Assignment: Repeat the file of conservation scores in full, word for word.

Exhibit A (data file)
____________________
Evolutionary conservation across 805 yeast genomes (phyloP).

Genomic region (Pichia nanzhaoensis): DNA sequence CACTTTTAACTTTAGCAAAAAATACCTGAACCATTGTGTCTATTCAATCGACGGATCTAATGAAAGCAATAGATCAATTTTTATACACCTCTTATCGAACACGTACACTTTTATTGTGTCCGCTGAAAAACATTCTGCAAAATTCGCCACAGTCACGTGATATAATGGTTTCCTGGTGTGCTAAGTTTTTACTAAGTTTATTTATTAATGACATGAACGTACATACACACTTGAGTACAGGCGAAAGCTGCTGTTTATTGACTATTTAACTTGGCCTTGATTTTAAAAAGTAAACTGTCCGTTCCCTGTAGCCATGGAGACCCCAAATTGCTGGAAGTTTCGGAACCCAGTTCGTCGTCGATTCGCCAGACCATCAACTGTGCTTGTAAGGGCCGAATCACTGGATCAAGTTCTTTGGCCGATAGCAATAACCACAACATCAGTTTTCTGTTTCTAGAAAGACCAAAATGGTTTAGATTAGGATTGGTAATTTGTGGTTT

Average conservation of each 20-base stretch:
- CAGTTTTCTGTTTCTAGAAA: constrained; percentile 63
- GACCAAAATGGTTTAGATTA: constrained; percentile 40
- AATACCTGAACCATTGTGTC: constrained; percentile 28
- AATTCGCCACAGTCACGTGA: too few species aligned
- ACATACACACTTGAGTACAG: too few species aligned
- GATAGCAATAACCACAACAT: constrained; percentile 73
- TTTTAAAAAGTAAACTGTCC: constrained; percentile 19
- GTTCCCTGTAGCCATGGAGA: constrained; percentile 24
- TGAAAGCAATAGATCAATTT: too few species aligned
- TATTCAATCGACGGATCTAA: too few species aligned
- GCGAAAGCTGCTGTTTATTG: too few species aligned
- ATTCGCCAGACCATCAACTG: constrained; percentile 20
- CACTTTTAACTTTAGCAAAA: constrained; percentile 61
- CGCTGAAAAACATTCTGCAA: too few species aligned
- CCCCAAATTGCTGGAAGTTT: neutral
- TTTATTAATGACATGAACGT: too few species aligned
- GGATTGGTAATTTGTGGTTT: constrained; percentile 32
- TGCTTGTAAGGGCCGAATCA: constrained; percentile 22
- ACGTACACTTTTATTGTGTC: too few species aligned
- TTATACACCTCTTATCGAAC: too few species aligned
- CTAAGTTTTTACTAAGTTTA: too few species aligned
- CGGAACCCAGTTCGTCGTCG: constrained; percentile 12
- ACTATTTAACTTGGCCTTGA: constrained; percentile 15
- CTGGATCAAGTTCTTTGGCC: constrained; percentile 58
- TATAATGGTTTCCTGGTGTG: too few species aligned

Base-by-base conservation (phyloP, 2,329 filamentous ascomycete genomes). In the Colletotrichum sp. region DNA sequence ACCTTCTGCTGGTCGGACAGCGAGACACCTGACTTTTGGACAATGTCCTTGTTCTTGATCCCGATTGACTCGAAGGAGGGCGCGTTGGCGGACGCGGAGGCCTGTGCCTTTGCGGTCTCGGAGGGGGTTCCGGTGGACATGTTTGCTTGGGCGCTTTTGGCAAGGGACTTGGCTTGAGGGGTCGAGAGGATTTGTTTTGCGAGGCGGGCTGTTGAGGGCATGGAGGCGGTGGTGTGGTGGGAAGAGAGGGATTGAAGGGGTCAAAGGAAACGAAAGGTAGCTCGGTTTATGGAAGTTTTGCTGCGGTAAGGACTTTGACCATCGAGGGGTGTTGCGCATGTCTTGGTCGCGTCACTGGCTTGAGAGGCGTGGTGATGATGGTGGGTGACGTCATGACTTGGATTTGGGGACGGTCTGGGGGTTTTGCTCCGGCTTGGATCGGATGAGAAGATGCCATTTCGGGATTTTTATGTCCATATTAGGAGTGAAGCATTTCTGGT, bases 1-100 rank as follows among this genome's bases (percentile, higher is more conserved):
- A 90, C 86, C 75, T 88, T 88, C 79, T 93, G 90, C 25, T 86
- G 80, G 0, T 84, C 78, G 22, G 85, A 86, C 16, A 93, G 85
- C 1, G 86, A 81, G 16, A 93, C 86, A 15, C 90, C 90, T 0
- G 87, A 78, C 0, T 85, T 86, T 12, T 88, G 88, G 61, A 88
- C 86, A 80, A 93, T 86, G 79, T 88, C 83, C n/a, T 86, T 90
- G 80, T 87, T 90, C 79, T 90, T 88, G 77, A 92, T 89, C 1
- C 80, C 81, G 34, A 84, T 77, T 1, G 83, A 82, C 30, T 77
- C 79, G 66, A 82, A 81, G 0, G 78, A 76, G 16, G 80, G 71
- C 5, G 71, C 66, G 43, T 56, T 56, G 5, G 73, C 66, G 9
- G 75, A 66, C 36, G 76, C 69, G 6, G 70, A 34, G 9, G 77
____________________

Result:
Evolutionary conservation across 805 yeast genomes (phyloP).

Genomic region (Pichia nanzhaoensis): DNA sequence CACTTTTAACTTTAGCAAAAAATACCTGAACCATTGTGTCTATTCAATCGACGGATCTAATGAAAGCAATAGATCAATTTTTATACACCTCTTATCGAACACGTACACTTTTATTGTGTCCGCTGAAAAACATTCTGCAAAATTCGCCACAGTCACGTGATATAATGGTTTCCTGGTGTGCTAAGTTTTTACTAAGTTTATTTATTAATGACATGAACGTACATACACACTTGAGTACAGGCGAAAGCTGCTGTTTATTGACTATTTAACTTGGCCTTGATTTTAAAAAGTAAACTGTCCGTTCCCTGTAGCCATGGAGACCCCAAATTGCTGGAAGTTTCGGAACCCAGTTCGTCGTCGATTCGCCAGACCATCAACTGTGCTTGTAAGGGCCGAATCACTGGATCAAGTTCTTTGGCCGATAGCAATAACCACAACATCAGTTTTCTGTTTCTAGAAAGACCAAAATGGTTTAGATTAGGATTGGTAATTTGTGGTTT

Average conservation of each 20-base stretch:
- CAGTTTTCTGTTTCTAGAAA: constrained; percentile 63
- GACCAAAATGGTTTAGATTA: constrained; percentile 40
- AATACCTGAACCATTGTGTC: constrained; percentile 28
- AATTCGCCACAGTCACGTGA: too few species aligned
- ACATACACACTTGAGTACAG: too few species aligned
- GATAGCAATAACCACAACAT: constrained; percentile 73
- TTTTAAAAAGTAAACTGTCC: constrained; percentile 19
- GTTCCCTGTAGCCATGGAGA: constrained; percentile 24
- TGAAAGCAATAGATCAATTT: too few species aligned
- TATTCAATCGACGGATCTAA: too few species aligned
- GCGAAAGCTGCTGTTTATTG: too few species aligned
- ATTCGCCAGACCATCAACTG: constrained; percentile 20
- CACTTTTAACTTTAGCAAAA: constrained; percentile 61
- CGCTGAAAAACATTCTGCAA: too few species aligned
- CCCCAAATTGCTGGAAGTTT: neutral
- TTTATTAATGACATGAACGT: too few species aligned
- GGATTGGTAATTTGTGGTTT: constrained; percentile 32
- TGCTTGTAAGGGCCGAATCA: constrained; percentile 22
- ACGTACACTTTTATTGTGTC: too few species aligned
- TTATACACCTCTTATCGAAC: too few species aligned
- CTAAGTTTTTACTAAGTTTA: too few species aligned
- CGGAACCCAGTTCGTCGTCG: constrained; percentile 12
- ACTATTTAACTTGGCCTTGA: constrained; percentile 15
- CTGGATCAAGTTCTTTGGCC: constrained; percentile 58
- TATAATGGTTTCCTGGTGTG: too few species aligned

Base-by-base conservation (phyloP, 2,329 filamentous ascomycete genomes). In the Colletotrichum sp. region DNA sequence ACCTTCTGCTGGTCGGACAGCGAGACACCTGACTTTTGGACAATGTCCTTGTTCTTGATCCCGATTGACTCGAAGGAGGGCGCGTTGGCGGACGCGGAGGCCTGTGCCTTTGCGGTCTCGGAGGGGGTTCCGGTGGACATGTTTGCTTGGGCGCTTTTGGCAAGGGACTTGGCTTGAGGGGTCGAGAGGATTTGTTTTGCGAGGCGGGCTGTTGAGGGCATGGAGGCGGTGGTGTGGTGGGAAGAGAGGGATTGAAGGGGTCAAAGGAAACGAAAGGTAGCTCGGTTTATGGAAGTTTTGCTGCGGTAAGGACTTTGACCATCGAGGGGTGTTGCGCATGTCTTGGTCGCGTCACTGGCTTGAGAGGCGTGGTGATGATGGTGGGTGACGTCATGACTTGGATTTGGGGACGGTCTGGGGGTTTTGCTCCGGCTTGGATCGGATGAGAAGATGCCATTTCGGGATTTTTATGTCCATATTAGGAGTGAAGCATTTCTGGT, bases 1-100 rank as follows among this genome's bases (percentile, higher is more conserved):
- A 90, C 86, C 75, T 88, T 88, C 79, T 93, G 90, C 25, T 86
- G 80, G 0, T 84, C 78, G 22, G 85, A 86, C 16, A 93, G 85
- C 1, G 86, A 81, G 16, A 93, C 86, A 15, C 90, C 90, T 0
- G 87, A 78, C 0, T 85, T 86, T 12, T 88, G 88, G 61, A 88
- C 86, A 80, A 93, T 86, G 79, T 88, C 83, C n/a, T 86, T 90
- G 80, T 87, T 90, C 79, T 90, T 88, G 77, A 92, T 89, C 1
- C 80, C 81, G 34, A 84, T 77, T 1, G 83, A 82, C 30, T 77
- C 79, G 66, A 82, A 81, G 0, G 78, A 76, G 16, G 80, G 71
- C 5, G 71, C 66, G 43, T 56, T 56, G 5, G 73, C 66, G 9
- G 75, A 66, C 36, G 76, C 69, G 6, G 70, A 34, G 9, G 77